Chokwe Figure

hck-0816-2_chokwe_r_DSC_0728 hck-0816-2_chokwe_l_DSC_0726 hck-0816-2_chokwe_f_DSC_0725 hck-0816-2_chokwe_b_DSC_0727

HCK 0816-2 

Chokwe Figure with Snuff Mortar, Angola, Democratic Republic of the Congo and Zambia.

This fine, old anthropomorphic Chokwe male figure with Snuff Mortar (Tesa Ya Ma Kanya) must have belonged to an important person. The object was once provided with a tiny wooden pestle attached by a short cord that could be used to grind leaves of tobacco into a fine powder. The figure holds all the characteristics of the Chokwe: a stocky body, bent legs, shoulder blades that are drawn back, a wide and powerful neck and a protruding navel. He wears an enormous hairdo (or mutwe wa kaynda), the feet size, and the leg’s open position indicates that he is a person of high princely rank. All demonstrating a great deal of refinements.

Chokwe, also spelled Ciokwe, or Cokwe, also called Bajokwe, or Badjok, Bantu-speaking people who inhabit the southern part of Congo (Kinshasa) from the Kwango River to the Lualaba; northeastern Angola; and, since 1920, the northwestern corner of Zambia. They live in woodland savanna intersected with strips of rainforest along the rivers, swamps, and marshlands. They are a mixture of many aboriginal peoples and conquering groups of Lunda origin. The Chokwe language belongs to the Benue-Congo branch of the Niger-Congo languages. At the end of the 20th century, the Chokwe numbered about 1,300,000.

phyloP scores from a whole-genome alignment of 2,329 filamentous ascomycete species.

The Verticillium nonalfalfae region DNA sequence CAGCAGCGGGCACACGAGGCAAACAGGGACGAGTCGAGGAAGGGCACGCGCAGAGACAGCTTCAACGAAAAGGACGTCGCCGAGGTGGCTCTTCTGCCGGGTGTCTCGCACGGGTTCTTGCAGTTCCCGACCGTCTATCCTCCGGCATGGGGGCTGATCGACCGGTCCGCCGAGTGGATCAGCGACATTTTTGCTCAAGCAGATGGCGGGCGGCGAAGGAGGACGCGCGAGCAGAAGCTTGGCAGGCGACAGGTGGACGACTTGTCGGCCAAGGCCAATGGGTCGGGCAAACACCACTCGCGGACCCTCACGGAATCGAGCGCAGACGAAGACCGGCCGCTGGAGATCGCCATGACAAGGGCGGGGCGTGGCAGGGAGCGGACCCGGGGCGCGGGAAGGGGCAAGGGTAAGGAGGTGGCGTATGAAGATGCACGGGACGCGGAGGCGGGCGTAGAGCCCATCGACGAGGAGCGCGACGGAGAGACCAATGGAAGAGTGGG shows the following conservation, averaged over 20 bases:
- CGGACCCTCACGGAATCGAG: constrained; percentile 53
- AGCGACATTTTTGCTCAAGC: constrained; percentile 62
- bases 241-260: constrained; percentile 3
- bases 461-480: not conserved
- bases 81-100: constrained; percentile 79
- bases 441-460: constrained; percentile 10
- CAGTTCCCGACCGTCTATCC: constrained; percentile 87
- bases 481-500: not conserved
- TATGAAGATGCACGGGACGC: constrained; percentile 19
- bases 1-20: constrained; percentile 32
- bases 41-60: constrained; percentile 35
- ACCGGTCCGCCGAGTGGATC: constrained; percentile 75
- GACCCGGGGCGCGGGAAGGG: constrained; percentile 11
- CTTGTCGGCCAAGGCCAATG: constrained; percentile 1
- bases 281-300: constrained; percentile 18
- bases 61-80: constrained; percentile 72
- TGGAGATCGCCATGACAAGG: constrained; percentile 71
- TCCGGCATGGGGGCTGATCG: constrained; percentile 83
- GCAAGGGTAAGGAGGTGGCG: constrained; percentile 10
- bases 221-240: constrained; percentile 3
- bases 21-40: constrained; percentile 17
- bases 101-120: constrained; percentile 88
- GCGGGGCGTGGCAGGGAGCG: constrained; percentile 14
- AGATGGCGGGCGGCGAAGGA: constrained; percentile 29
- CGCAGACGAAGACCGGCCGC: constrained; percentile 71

Their history dated back to the 15th century, when a Lunda queen married a Luba Prince Chibinda Ilunga. A significant member of the Lunda aristocracy disapproved of the marriage and therefor they migrated south to present-day Angola. Once settled, they founded several kingdoms, each headed by a god-king. Around 1860, following a major famine, the Chokwe people migrated back and settled in Angola, at the source of the Kwangi, Kasai and Lungwe rivers. The Chokwe are governed by a king called Mwana Ngana, who distributes hunting and cultivation areas. The male Mugonge and female Ukule societies regulate their social life. They are vigorous and courageous hunters and agriculturists, who used formerly to engage in the slave trade. Their dynamic spirit is also reflected in their art.

Condition: Dark brown patinated wood with few scrapes and insect damage and signs of frequent use.

Dimensions: H: 19 cm, W: 6 cm, D: 5 cm

Age: Est. beg. 20th Century

Provenience: Brussels gallery ex old Belgian private collection

Literature: Manuel Jordan and Gary N. Van Wyk. Art and Initiation Among Chokwe and Related Peoples, November, 1998.


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